Monday, October 2, 2023

Rising evictions in rural America during the COVID-19 pandemic and beyond

This past summer, while doing eviction defense work for a legal aid in Los Angeles, I often heard the statistic—90% of landlords have legal representation, while only 10% of tenants do. This statistic, however, only accounts for metropolitan areas where the data is collected. In rural areas, where there is a lack of legal access, representation for both tenants and landlords is likely to be much lower. 

The lack of legal access in rural areas stems from a shortage of lawyers and the underfunding of legal aid organizations. These factors coupled with the lack of affordable housing have fueled the rise of rural evictions during the COVID-19 pandemic and beyond. 

Rural areas face some of the highest eviction rates in the country. According to research by Cornell University, evictions in many rural counties now exceed pre-pandemic rates. During the pandemic, there was an influx of people moving from cities to rural areas as work increasingly became remote and rural living became more appealing. The added pressure on rural housing markets caused the supply of low-income rentals to decrease and the number of evictions to skyrocket.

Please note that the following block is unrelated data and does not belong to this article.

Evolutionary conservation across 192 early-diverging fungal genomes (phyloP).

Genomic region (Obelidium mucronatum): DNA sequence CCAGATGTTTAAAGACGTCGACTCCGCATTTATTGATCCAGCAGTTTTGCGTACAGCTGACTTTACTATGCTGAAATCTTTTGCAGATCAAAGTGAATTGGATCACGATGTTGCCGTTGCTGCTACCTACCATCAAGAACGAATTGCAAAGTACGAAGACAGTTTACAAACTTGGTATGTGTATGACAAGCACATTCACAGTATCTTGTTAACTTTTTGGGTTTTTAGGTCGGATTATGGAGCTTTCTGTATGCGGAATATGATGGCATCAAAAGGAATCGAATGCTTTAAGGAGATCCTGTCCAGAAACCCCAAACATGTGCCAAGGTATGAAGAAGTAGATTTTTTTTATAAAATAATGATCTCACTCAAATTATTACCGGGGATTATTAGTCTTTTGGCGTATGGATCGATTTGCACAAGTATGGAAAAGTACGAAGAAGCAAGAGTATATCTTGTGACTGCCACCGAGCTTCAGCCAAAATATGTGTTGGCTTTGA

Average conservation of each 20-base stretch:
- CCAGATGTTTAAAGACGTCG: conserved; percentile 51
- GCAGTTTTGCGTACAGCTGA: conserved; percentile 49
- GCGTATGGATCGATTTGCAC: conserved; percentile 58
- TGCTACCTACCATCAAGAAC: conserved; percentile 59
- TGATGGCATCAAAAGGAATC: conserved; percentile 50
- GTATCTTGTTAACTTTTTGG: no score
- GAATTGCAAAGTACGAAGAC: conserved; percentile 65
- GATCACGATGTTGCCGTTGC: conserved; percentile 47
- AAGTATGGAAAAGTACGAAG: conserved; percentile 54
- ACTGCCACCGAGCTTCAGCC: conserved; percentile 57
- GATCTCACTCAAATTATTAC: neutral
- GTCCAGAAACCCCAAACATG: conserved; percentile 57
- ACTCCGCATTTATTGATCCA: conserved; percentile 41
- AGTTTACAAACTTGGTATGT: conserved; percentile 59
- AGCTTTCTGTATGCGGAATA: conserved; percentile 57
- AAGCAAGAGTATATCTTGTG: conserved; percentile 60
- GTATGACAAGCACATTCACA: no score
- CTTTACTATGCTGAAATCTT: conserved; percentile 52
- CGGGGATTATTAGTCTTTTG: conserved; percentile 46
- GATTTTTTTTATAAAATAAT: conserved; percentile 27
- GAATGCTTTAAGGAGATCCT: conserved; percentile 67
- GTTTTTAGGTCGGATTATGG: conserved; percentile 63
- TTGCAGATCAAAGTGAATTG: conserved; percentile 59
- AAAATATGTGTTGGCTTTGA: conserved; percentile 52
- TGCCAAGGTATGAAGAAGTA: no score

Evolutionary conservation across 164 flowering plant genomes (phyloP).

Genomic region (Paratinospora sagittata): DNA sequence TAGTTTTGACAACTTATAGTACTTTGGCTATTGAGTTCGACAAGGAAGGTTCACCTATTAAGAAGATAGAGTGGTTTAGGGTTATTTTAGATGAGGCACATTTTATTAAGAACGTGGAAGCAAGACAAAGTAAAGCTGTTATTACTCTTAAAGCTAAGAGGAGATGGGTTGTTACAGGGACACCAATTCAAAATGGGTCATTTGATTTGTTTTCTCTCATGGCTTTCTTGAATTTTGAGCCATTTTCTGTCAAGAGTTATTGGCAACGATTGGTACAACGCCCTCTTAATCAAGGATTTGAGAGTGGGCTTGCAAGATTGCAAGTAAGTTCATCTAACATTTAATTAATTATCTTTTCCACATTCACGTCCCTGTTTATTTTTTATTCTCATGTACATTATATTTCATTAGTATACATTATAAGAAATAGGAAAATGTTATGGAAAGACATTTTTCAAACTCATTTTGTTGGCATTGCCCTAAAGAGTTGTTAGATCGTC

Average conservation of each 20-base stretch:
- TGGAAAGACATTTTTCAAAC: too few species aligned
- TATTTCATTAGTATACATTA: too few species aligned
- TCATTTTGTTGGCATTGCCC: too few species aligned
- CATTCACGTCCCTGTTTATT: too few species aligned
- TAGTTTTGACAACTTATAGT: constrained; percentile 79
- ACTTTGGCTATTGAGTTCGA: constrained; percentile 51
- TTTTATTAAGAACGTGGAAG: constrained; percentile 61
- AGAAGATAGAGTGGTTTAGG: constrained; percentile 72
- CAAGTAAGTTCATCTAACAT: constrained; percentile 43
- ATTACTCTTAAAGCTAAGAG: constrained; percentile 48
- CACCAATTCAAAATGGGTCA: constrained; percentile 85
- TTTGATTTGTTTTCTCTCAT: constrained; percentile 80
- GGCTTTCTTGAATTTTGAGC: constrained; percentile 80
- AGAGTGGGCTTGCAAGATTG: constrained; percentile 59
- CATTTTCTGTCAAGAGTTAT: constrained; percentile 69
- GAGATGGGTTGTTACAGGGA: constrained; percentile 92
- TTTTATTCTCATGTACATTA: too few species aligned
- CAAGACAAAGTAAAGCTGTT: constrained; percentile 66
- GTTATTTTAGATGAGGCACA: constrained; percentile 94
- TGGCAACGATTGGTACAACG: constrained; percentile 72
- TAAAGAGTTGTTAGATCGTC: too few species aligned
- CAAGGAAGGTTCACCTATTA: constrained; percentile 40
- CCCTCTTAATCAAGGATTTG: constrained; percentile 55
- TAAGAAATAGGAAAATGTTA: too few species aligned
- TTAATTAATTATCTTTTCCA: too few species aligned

Rural tenants have increasingly been unable to keep up with their rent, and as the affordable housing supply decreases, the need for legal representation is becoming more important. Tenants oftentimes are not informed of their rights and the protections in place. Without legal representation, most tenants lose their cases and are evicted. This drives locals to leave for more affordable towns, or often to become housing insecure as evidenced by the increase in rural homelessness in recent years. 

On the other hand, many rural tenants have been reluctant to use eviction protections or fight their evictions. Brett Thompson, executive director for East River Legal Services in South Dakota, said, "We've developed a culture where people don't tend to avail themselves of protections afforded to them. This isn't a new problem. It's a problem that's been magnified by the pandemic and reaching a crisis point because of the pandemic." In South Dakota when there was a national eviction moratorium in place, people tended to move elsewhere when they received an eviction notice rather than fight for their right to stay.